Soil-water-use characteristics of precision-irrigated buffalograss and Kentucky bluegrass

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Journal/Book Title/Conference

Applied Turfgrass Science

Publication Date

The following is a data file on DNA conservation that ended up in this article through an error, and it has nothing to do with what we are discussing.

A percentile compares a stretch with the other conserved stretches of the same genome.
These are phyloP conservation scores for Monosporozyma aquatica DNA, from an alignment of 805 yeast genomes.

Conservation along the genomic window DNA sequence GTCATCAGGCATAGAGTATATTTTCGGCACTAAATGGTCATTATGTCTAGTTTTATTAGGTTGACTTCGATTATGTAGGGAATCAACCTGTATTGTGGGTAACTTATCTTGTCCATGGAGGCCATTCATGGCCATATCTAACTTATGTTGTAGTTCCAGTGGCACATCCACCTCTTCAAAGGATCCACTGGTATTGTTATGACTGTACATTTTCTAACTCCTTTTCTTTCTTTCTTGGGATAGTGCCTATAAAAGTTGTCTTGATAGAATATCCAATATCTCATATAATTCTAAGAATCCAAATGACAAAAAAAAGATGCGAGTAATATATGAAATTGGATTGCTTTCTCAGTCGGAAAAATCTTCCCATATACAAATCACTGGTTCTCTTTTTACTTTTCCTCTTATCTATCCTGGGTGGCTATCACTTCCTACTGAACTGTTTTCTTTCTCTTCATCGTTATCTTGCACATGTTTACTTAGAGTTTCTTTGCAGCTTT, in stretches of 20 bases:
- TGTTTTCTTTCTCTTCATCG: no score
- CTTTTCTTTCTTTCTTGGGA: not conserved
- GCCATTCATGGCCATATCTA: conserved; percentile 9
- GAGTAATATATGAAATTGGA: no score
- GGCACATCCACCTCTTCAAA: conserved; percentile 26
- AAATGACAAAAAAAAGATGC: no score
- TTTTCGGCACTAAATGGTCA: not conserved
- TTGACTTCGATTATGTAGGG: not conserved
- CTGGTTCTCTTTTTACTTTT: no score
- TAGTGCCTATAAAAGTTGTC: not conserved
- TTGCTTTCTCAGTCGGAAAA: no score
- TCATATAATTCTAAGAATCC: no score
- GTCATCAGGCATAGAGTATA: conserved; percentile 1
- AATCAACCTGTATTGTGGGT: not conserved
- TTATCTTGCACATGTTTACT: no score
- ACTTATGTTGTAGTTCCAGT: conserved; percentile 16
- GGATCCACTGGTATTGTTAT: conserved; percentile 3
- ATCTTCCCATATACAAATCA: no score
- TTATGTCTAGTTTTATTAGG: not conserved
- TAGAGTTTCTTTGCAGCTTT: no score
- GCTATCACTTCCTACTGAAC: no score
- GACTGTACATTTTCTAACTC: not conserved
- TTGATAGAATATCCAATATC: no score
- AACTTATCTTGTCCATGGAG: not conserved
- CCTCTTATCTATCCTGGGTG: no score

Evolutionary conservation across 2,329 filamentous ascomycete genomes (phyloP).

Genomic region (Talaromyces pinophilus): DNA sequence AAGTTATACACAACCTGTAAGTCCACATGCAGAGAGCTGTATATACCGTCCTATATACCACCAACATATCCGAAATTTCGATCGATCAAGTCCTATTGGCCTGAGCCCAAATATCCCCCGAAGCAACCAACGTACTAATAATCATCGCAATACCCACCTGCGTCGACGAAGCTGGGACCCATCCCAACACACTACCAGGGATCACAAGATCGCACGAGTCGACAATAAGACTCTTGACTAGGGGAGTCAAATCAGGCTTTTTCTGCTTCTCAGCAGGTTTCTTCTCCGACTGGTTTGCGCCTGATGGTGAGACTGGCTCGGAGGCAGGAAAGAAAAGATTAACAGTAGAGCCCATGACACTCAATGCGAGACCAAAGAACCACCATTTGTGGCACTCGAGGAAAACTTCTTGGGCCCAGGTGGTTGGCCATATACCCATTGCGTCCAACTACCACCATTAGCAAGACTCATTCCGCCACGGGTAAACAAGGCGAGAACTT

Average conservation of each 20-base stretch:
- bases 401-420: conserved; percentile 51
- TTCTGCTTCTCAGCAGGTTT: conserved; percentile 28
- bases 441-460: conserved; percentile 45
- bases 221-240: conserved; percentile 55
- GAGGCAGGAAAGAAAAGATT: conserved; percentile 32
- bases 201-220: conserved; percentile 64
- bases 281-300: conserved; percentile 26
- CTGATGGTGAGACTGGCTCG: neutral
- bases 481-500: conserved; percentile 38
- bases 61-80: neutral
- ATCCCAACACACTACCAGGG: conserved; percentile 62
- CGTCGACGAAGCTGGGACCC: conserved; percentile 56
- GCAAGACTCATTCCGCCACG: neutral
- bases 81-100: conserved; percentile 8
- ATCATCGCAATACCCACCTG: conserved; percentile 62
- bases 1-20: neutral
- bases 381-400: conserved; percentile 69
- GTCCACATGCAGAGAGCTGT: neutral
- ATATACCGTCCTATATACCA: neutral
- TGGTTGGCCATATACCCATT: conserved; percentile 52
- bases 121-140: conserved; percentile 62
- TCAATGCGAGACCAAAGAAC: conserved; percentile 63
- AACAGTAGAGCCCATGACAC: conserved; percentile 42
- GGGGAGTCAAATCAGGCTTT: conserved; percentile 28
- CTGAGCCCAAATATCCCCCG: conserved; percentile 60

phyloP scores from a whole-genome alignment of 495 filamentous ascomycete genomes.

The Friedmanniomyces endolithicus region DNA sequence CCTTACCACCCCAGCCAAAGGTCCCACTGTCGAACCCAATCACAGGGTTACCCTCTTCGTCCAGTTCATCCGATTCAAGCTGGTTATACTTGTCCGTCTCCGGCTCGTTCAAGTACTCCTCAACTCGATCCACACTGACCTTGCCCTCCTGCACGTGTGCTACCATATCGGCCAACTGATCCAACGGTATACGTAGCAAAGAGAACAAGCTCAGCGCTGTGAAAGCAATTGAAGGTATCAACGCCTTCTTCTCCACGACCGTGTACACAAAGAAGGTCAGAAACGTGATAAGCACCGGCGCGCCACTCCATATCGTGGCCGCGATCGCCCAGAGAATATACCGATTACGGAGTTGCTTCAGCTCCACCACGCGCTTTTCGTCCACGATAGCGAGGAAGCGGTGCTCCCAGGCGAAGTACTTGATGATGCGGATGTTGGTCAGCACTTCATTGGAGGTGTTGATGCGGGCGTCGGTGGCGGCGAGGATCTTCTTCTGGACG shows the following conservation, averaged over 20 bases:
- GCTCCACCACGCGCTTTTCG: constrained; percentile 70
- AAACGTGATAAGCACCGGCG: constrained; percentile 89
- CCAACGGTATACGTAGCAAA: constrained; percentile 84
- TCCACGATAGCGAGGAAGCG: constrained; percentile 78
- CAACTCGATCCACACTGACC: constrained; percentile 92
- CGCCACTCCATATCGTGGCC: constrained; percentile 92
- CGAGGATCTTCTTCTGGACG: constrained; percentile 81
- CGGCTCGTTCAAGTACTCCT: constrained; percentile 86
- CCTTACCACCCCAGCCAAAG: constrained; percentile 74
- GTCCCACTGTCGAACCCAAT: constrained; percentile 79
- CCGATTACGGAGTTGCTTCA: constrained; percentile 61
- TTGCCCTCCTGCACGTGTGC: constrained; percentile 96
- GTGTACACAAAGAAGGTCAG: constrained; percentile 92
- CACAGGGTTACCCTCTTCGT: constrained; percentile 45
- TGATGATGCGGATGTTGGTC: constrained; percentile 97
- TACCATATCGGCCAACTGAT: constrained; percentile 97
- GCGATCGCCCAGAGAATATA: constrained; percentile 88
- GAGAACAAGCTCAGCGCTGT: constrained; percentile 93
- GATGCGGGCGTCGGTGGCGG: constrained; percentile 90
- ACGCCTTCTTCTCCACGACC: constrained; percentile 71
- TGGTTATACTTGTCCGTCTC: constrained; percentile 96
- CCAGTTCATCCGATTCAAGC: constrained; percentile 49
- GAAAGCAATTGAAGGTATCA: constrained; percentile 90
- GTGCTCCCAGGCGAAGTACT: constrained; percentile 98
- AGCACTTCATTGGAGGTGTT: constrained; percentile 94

As landscape water conservation becomes more important in the American West, pubic interest in using low water-use turfgrasses is increasing. Little is known about soil water extraction characteristics that contribute to low water use. We investigated how buffalograss (Buchloë dactyloides (Nutt.) Engelm) and Kentucky bluegrass (Poa pratensis L.), considered to be low and high water-use species, respectively, extract soil water in terms of rooting depth and use of available water. Leaf canopy temperature, air temperature, and vapor pressure deficit (VPD) were measured, and a relationship developed between leaf canopy temperature minus air temperature (TL-TA) and VPD for each species under well-watered conditions. This regression was significant within each species but not different between the two species. During soil drying, changes in soil water content were tracked to incipient water stress where TL-TA increased above the well-watered TL-TA:VPD relationship. Within seven days of soil drying, Kentucky bluegrass reached incipient water stress when nearly 50% of the total water was depleted in its 0.6-m-deep root zone. Buffalograss, however, reached incipient water stress after 22 days of soil drying, when it had depleted nearly 60% of soil water to a 0.9-m depth. Ninety-four percent of the Kentucky bluegrass root system was in the top 0.3 m of the soil compared to 62% for buffalograss. These results present rooting depth and water extraction patterns of these species that can be used to determine more precise irrigation scheduling in the West.

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